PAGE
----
3 reasons why customers leave Hotjar (and how we found out)
On average, for every 100$ of Monthly Recurring Revenue (MRR) being newly generated on a given day, $32 is lost one year after (which means we’re left with $68 of MRR).
Our revenue churn is therefore 32% - almost a third of our revenue - after one year, which means that our revenue retention is 68%.
Thankfully, we cover our churn losses by generating new revenue from new Hotjar customers.
But revenue churn is a parasite slowly eating us from the inside. We need to kill it now before it grows too big.
What’s really at stake when we talk about revenue churn?
Even though these are common problems many SaaS companies face, there isn’t a lot of information out there about how businesses like ours overcome the hurdle of revenue churn. Below are the challenges we’re working through as we grow, along with examples of how we’ve failed and what we’ve learned.
Let’s start with a little Revenue Churn 101.
The more revenue is retained month after month, year after year, the better. In fact, it’s the gift that keeps on giving.
Here’s a hypothetical example:
Company A generates $1M in new MRR every year while Company B generates twice as much ($2M). One would assume that Company B has much higher chance of success than Company A.
But what if I told you that:
- Company A retains 90% of its new MRR after one year
- Company B retains only 60% of it
Which one is going to win in the long-term?
Let’s look at their revenue number for the next ten years (Company A is in blue, Company B in red):
Even though Company A (blue) generates half as much revenue per year than Company B (red), its total revenue is almost identical after 5 years ($4,638 vs. $4,767). After that, Company B's growth stagnates while Company A keeps on growing.
Company A can afford to spend more to acquire new customers and hire more team members which will, in turn, allow them to grow even more.
Right, back to Hotjar.
We’re doing well in terms of acquisition, but if we don’t understand why revenue churn is happening and how to tackle it, we run the risk to follow the footpath of Company B instead of Company A.
So we started a Churn Team...
Andrew Michael, our Business Intelligence Manager, gave me the history of how we’ve handled churn at Hotjar up until now.
The first mistake was setting up a Churn Team.
But setting up a team with the purpose of tackling churn was, for us, precisely the wrong way to go about it. As Andrew puts it:
“We made quite a few mistakes in the setup of the team in the beginning—one of which was setting up the ‘team’ in the first place. Churn shouldn’t be a team’s responsibility. It should be a mindset of increasing retention and engagement that spreads across the company.”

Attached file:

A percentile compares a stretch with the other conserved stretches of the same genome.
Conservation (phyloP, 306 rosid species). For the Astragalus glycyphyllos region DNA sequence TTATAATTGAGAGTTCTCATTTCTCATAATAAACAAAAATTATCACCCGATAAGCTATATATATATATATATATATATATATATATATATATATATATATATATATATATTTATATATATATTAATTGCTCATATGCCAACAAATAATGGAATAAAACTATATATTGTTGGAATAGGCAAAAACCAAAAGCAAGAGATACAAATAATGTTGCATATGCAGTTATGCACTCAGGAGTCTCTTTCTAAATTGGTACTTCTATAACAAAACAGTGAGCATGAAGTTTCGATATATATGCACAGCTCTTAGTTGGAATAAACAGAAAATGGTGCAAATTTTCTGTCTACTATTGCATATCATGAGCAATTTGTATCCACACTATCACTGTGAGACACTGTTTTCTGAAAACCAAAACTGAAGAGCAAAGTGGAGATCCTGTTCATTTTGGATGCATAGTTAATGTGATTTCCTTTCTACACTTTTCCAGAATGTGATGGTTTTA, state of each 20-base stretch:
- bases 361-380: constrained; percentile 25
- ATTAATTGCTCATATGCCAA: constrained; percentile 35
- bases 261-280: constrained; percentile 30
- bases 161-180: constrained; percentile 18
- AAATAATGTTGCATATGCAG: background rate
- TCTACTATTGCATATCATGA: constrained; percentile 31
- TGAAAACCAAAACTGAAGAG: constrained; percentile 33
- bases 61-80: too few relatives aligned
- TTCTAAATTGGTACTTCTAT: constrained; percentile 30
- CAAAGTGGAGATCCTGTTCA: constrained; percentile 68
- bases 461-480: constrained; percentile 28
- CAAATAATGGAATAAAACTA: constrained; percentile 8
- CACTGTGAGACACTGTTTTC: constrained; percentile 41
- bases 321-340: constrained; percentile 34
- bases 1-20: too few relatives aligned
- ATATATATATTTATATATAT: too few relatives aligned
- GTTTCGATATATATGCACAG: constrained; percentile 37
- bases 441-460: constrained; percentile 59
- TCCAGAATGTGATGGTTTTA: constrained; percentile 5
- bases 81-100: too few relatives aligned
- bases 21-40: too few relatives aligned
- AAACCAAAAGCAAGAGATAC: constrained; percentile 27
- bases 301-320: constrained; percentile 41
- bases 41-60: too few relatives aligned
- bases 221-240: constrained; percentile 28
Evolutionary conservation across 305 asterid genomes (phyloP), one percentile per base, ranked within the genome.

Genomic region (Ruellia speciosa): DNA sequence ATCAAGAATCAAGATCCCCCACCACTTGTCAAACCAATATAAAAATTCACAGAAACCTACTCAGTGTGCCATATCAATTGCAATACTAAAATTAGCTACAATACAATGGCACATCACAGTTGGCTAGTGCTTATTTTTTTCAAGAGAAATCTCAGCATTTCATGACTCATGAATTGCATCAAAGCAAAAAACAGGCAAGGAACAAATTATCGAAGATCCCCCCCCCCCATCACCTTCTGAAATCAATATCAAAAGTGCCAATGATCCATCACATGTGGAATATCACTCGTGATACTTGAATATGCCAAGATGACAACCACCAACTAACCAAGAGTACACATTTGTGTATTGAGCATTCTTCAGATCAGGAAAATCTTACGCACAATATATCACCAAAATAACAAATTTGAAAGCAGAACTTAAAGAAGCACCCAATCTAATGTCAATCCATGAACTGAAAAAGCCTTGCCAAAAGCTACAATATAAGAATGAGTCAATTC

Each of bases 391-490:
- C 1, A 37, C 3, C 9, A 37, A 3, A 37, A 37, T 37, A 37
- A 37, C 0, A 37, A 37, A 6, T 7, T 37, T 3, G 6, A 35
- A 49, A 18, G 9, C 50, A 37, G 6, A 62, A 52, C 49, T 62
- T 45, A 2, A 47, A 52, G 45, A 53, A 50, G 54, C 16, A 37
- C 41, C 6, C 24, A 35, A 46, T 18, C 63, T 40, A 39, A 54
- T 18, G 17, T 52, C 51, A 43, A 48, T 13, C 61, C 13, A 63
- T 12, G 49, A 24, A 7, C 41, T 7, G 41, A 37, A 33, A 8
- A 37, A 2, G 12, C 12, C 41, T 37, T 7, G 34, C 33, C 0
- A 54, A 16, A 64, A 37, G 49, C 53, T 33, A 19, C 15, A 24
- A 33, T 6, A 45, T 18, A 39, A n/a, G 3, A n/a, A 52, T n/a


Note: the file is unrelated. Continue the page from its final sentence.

Instead of focusing those efforts and resources on adding value for our current customers, we were sidetracked by focusing on the problem of those who’d left.
So, our first mistake was creating a Churn Team whose goal was to figure out how to stop churn—rather than how to strengthen retention. But then we made a few bloopers within that effort as well.
The Churn Team was composed of employees from different teams across the company, which we hoped would lend a well-rounded, multifaceted perspective. That was a good idea, but in practice, it probably wasn’t the best use of everybody’s time. The larger issue was that these team members also had other responsibilities for their respective departments that took precedence over their Churn Team work.
Our team members were focusing on the wrong thing and sidetracked by their other duties. We also hadn’t set clear expectations for them. We basically said, “yeah, you can maybe put in an hour or two a week, or maybe dedicate one day a week to this.” But without a clear expectation of hours to devote to this project, and the metrics we’d be tracking to mark our progress, there was no real accountability like there was for the team members’ other projects. Of course, they’d put in more time with those.
Sending an exit survey
When customers leave or downgrade plans, the first natural response from any responsible business is to ask “why are you leaving?”
Our questions included:
- What is your current role?
- What industry do you currently work in?
- If you could add any functionality to Hotjar what would it be?
- What would persuade you to become a customer again?
- Did you replace Hotjar with another tool? If so which one?
- What tools do you use on a weekly basis, or are critical to your business?
And the 'million-dollar' question: what are the main reasons you stopped paying for Hotjar?
Here are the top three.
Reason #1: they use Hotjar on a per-project basis
A third of our churners (34% to be exact) said their reason for canceling their paid subscription was that the project for which they used Hotjar had ended.
“Currently the free plan is enough for us. We will subscribe again in the future.” - User feedback
“Client didn’t need that level of detail any longer and will be fine on free plan.” - User feedback
“Didn’t need to use the paid version for the current projects.” - User feedback
We work with a lot of agencies who build and optimize websites and online sales funnels for their clients, so when their client leaves or the project is done, they feel like they don’t need Hotjar anymore.
Similarly, many customers in the ecommerce or SaaS industries like to use Hotjar for research projects (to redesign their website, improve a specific metric, or to develop new features) where they collect a bunch of data, make sense of it to build a case, downgrade to a free plan once the research is done, and upgrade again once they need the features again.
This explains in part why our re-activation rates are high: around 30% of revenue generated every month comes from users who have re-activated their paid plans.